My father used to sit around out campfire and recite from memory the Cremation of Sam McGee. I’m currently in the process of trying to memorize that one, as well as “The Men that Don’t Fit In.” If you are anything like me, Service’s poems sing to you in a way, in a language that few people understand.
Parts of this collection are provided for free as an audiobook by Librivox.org ...more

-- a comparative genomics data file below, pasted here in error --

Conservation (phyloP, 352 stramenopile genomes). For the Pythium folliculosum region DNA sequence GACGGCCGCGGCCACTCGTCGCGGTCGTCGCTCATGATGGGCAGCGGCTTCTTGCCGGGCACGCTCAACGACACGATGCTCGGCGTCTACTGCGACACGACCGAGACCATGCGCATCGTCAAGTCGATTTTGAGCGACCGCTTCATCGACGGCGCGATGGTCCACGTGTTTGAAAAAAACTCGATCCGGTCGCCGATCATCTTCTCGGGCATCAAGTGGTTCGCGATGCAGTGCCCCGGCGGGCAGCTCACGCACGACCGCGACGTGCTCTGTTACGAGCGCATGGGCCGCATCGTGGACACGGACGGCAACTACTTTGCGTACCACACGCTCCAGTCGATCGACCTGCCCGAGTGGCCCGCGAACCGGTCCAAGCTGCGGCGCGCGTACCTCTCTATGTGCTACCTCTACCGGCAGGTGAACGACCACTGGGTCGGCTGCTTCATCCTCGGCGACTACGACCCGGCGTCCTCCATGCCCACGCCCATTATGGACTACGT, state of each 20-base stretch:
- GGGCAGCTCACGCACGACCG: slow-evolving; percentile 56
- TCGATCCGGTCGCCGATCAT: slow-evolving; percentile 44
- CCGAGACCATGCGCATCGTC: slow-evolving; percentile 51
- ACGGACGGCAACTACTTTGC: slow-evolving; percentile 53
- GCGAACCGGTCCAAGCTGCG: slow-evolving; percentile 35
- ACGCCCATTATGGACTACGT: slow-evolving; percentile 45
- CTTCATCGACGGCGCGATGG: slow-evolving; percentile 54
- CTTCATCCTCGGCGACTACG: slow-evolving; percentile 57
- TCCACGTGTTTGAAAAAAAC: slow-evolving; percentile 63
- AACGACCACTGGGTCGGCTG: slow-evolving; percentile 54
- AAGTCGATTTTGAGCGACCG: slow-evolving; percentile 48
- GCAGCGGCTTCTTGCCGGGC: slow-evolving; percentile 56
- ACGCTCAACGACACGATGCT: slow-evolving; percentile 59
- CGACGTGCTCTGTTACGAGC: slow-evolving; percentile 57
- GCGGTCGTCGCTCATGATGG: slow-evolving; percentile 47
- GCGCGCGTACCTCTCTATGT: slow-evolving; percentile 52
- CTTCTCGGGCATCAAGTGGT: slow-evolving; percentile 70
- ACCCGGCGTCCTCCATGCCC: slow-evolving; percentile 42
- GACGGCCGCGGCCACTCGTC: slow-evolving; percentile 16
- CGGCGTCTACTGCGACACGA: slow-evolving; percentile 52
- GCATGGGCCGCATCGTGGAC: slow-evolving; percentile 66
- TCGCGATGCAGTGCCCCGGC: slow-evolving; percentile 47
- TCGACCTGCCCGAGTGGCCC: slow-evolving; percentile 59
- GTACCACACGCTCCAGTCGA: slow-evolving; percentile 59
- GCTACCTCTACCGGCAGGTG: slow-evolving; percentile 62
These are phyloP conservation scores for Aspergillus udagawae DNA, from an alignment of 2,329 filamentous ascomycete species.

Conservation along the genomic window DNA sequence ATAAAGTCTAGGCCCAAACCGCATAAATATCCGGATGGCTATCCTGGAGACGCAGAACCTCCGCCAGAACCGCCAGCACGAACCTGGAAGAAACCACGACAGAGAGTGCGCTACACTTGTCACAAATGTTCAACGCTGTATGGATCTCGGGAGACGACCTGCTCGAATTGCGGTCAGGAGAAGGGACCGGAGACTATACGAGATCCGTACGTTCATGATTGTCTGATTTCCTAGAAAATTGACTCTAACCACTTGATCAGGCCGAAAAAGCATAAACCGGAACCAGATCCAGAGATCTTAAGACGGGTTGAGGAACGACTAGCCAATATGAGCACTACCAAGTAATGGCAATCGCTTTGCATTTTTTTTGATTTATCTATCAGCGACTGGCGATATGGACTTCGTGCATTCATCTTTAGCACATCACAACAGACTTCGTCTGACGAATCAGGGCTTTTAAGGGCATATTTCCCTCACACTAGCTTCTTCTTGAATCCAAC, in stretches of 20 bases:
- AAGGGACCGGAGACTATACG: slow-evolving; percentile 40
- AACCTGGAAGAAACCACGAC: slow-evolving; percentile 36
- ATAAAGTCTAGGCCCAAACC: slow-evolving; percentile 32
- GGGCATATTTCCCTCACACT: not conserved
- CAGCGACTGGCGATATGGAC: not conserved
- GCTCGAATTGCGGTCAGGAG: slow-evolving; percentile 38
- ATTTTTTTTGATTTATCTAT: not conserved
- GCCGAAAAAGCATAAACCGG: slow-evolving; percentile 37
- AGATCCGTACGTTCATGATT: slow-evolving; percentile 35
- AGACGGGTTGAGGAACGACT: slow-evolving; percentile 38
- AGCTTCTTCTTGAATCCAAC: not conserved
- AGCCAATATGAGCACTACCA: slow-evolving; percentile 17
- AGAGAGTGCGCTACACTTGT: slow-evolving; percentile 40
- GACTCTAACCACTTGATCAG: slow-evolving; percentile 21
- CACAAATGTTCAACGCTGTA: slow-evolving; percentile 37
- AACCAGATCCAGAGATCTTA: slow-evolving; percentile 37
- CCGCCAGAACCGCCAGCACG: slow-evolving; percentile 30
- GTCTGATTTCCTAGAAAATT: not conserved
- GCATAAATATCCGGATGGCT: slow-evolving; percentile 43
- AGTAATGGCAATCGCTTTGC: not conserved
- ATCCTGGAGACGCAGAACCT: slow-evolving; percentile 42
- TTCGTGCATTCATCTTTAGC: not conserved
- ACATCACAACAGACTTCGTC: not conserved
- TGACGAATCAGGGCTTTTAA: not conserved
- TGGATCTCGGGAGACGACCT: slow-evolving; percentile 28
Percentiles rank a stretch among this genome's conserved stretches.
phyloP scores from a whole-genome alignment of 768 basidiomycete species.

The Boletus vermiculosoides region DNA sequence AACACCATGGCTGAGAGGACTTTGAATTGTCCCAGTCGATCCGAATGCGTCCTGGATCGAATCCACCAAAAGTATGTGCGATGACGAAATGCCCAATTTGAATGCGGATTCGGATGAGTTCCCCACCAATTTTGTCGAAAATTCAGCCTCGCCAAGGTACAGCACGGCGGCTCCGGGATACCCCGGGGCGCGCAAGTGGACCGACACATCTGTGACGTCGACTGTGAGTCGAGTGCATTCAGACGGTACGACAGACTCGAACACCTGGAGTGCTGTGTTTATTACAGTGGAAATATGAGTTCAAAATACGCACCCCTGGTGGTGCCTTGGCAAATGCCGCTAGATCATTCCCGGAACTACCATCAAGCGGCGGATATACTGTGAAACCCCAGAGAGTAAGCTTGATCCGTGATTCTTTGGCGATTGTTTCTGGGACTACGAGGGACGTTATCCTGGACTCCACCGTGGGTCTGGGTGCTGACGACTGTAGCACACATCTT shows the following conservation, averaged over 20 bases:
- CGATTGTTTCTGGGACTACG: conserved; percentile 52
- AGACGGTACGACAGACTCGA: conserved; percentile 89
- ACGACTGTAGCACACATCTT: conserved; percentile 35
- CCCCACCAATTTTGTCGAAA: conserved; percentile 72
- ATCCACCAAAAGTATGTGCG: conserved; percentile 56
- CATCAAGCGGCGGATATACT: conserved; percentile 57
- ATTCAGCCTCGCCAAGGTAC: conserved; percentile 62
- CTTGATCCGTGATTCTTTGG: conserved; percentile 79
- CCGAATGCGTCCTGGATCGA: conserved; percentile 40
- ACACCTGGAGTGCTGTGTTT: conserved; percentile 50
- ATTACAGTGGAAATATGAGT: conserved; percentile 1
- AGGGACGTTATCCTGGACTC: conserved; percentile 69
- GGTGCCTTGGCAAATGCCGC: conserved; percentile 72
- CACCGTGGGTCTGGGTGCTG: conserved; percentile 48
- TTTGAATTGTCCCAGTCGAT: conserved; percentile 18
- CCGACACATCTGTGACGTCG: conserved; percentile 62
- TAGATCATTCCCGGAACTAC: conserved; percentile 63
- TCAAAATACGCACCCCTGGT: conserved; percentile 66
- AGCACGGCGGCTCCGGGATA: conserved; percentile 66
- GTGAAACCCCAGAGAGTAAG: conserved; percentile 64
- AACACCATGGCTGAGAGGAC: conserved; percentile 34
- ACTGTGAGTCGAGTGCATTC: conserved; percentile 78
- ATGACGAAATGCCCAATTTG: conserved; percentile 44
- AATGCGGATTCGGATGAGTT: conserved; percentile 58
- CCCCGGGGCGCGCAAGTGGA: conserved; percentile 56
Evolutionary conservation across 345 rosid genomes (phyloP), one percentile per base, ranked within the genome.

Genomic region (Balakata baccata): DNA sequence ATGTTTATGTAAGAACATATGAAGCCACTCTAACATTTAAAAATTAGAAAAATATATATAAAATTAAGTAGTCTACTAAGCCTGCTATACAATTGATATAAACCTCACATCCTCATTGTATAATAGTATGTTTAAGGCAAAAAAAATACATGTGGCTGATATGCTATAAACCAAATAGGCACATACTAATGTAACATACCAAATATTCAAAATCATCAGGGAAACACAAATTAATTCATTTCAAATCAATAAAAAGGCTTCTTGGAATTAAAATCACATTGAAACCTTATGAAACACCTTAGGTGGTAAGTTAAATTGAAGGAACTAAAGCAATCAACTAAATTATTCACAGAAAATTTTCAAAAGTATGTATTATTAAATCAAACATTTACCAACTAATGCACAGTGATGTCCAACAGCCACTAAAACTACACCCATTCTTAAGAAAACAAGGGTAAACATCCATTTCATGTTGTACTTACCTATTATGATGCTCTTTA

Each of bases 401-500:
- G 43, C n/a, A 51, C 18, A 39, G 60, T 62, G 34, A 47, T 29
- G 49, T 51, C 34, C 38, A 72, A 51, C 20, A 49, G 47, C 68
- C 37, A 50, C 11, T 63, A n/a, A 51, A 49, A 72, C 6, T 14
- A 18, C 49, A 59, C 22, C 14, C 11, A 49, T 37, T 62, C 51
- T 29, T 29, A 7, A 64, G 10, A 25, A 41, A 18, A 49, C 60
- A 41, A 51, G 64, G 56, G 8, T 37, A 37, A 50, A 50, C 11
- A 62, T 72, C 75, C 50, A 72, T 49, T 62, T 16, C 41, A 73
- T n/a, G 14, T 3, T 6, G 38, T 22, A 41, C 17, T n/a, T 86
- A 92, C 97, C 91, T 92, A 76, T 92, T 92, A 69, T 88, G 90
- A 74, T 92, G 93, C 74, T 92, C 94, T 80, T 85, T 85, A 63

I’m not a religious person, at all. This isn’t to say that I don’t have some sort of faith, but organized religion truly does not sit with me. I do, I’m not a religious person, at all. This isn’t to say that I don’t have some sort of faith, but organized religion truly does not sit with me. I do, however, appreciate excellent writing, scholarship, and artistry that is either for/inspired by/or patronized by churches throughout time. We would have no Parthenon if not for Greek Gods, and no Cathedrals if not for Catholics. I read this book because I was the proof-listener for the soloist on Librivox, and while I don’t hold with Scougal’s personal beliefs his writing is absolutely beautiful. I really think that it is something that every Christian, regardless of denomination should read. The work is divided into three sections, and it is the last section, that is the best. His passion bleeds through every word, and it becomes quite inspiring. Below I have posted my two favorite quotes from this section. “The soul of man is of a vigorous and active nature, and hath in it a raging and unextinguishable thirst, an immaterial kind of fire, always catching at some object or other, in conjunction wherewith it thinks to be happy; and were it once rent from the world, and all the bewitching enjoyments under the sun, it would quickly search after some higher and more excellent object, to satisfy its ardent and importunate cravings; and, being no longer dazzled with glittering vanities, would fix on that supreme and all-sufficient Good, where it would discover such beauty and sweetness as would charm and overpower all its affections. The love of the world, and the love of God, are like the scales of a balance; as the one falleth, the other doth rise”